• S.S. Sam Taylor, the federal requirements that you describe are nothing new and in fact quite sensible. I rather think you are overstating the situation and in any case nothing is a set in 95814. Yeah, they likely will rob us blind but the scenario you outline is the least of our problems as fare increases and service cuts roil the transit landscape (and have for the past few years).

  • Aww come on, sidelines? Bicyclists get screwed on every level, even with federal projects, so it’s hard to have anything substantial that’s ready to go to stump about. But that didn’t stop us from being an essential part of the question and answer dialogue inside this meeting.

  • Hank

    did anyone from the LACBC speak? I thought they organized this.

  • How did you guys get inside the meeting? The Bus Bench RSVPd we didn’t get in. I’m not sure what criteria was used for who got in and who didn’t get in. Does anyone know?


  • Browne,

    I just asked where the press sign in was and filled out a form at the table. Didn’t even bother with the RSVP process.

  • Aww come on, sidelines? Bicyclists get screwed on every level, even with federal projects, so it’s hard to have anything substantial that’s ready to go to stump about. But that didn’t stop us from being an essential part of the question and answer dialogue inside this meeting.

    I was just referring to the Measure R debate, and I believe, because the Metro Board wouldn’t put a set-aside for bike-ped projects, that the LACBC didn’t take a position either formally or informally. Not that I blame them, I was pretty annoyed at Metro for that also.

  • It’s definitely something that bicyclists have to push for as this conversation for billions of dollars in rail and transit starts to really catch on–we need to effectively make the case that transit will never take off in this country if it doesn’t abandon it’s reliance on automobile access and begin to embrace bike and ped convenience. That’s the bit we need to run with, that’s how we can finally start to see set asides and the higher ups involved in all this starting to take bikes seriously. None of this big money project stuff is set in stone, none of it is a given success yet and we need to make it clear to these people that if they aren’t building a coalition of bikes, peds, community advocates, livability interests, these things aren’t going to be able to beat out the auto-lobby. In the past it seems transit has been happy to park-and-ride themselves to insignificance, or build stations and stops that make people feel like their in somekind of horror flick. Those days have to end and they begin with more money for bikes and peds built into each and every major, minor, past, present and future transit project.

    LACBC didn’t put this event together, though I believe every bicyclist there was rallied by the Bike Coalition.

  • Samantha

    Wow. Those are some nice posters.

  • LACBC has taken a formal and informal position that we want the 10% for bike/ped from Measure R and have been pushing for it for months now with the Mayor and with Councilmembers. Not sure where you get the notion that we have not taken a stance on this.

  • To clarify…LACBC organized the bicycle rally, not the press conference, to highlight the need to prioritize funding for bike projects in the Transportation Bill.

    Based on comments I received from the Secretary for Transportation Policy of USDOT, our strong presence, both visibly and vocally at the press conference and during the hearing made a big impact on them.

    Thanks to ALL who showed up to rally and who spoke up at the hearing. time we get a voice at the podium, as we deserve!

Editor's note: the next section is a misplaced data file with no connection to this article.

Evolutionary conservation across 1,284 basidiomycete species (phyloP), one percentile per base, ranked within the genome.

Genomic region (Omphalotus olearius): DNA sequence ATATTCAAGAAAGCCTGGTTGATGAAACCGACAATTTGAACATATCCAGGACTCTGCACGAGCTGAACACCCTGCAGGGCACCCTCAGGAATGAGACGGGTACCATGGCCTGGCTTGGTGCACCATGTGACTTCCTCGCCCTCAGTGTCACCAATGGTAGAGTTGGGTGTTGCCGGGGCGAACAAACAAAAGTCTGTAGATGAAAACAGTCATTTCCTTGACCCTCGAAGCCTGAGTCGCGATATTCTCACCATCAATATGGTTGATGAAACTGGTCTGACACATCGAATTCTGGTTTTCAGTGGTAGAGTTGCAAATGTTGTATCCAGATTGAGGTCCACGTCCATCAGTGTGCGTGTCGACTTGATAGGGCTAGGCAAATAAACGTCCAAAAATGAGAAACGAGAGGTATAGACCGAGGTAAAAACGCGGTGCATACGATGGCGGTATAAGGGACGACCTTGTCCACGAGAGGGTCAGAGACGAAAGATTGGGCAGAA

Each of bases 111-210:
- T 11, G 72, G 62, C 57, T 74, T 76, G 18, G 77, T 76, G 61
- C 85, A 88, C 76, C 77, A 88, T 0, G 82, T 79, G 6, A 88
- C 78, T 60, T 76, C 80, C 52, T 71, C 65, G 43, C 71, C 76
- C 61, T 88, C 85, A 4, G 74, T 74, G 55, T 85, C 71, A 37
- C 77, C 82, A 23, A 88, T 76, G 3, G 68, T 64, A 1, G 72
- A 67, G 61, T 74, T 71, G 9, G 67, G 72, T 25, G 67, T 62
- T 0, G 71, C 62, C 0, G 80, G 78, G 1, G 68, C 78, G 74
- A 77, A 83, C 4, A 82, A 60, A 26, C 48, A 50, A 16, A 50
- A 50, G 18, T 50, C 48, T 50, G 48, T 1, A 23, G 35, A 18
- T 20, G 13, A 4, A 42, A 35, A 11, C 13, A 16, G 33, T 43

• Ok, here’s the sentence again:
    More important than Zane’s ability to bring his friends from a year and a half ago back together was the presence of the BRU, who opposed Measure R, and Bike Coalition, who sat on the sidelines.

    The point…that two groups who were not vocally supporting the passage of Measure R were at the press conference yesterday, the stated purpose of which from the person running the press conference was to support the “30 in 10” plan. To the best of my knowledge, the LACBC didn’t support the passage of Measure R or fight against its passage. Thus “on the sidelines.” If this is unclear on reading it, I’ll happily change the sentence a little.

    Originally, the “bike ped set aside” battle was started here, but that was just to get it as part of the ballot measure and it ultimately failed. However, the LACBC has taken a leadership role in getting the city to follow through with the Mayor’s promise to set aside part of the Local Return from Measure R and has gotten a lot of very positive coverage from Streetsblog for their efforts which look as though they’re going to ultimately be successful.

  • Rail isn’t racist anymore or what?

  • Te amo Spokker.

  • Damien, thanks for the blog and the mention of Francisca’s comments. I wanted to clarify that the BRU is NOT supportive of the 30-10 acceleration plan. We did see this as an opportunity to raise concerns and pose questions to US DOT around transit operations.

    Aurisha, LACBC presence was felt and seen both in side and outside of the boardroom, great comment during the hearing!

  • Both the BRU and Transit Riders for Public Transportation are allies of Transportation 4 America and have been working together to create more flexibility around operations which is a strong point of unity.

  • So rail is still racist?

  • francisca porchas

    No BRU person has said that MTA has complied with Consent Decree. I participated in the press conference, which was specifically on the Federal Surface Transportation Act and our particular point of Unity with T4A and other allies was increasing funds to operate the system.

    Thanks Denny and T4A for working together to push this particular conversation on operations forward locally and nationally.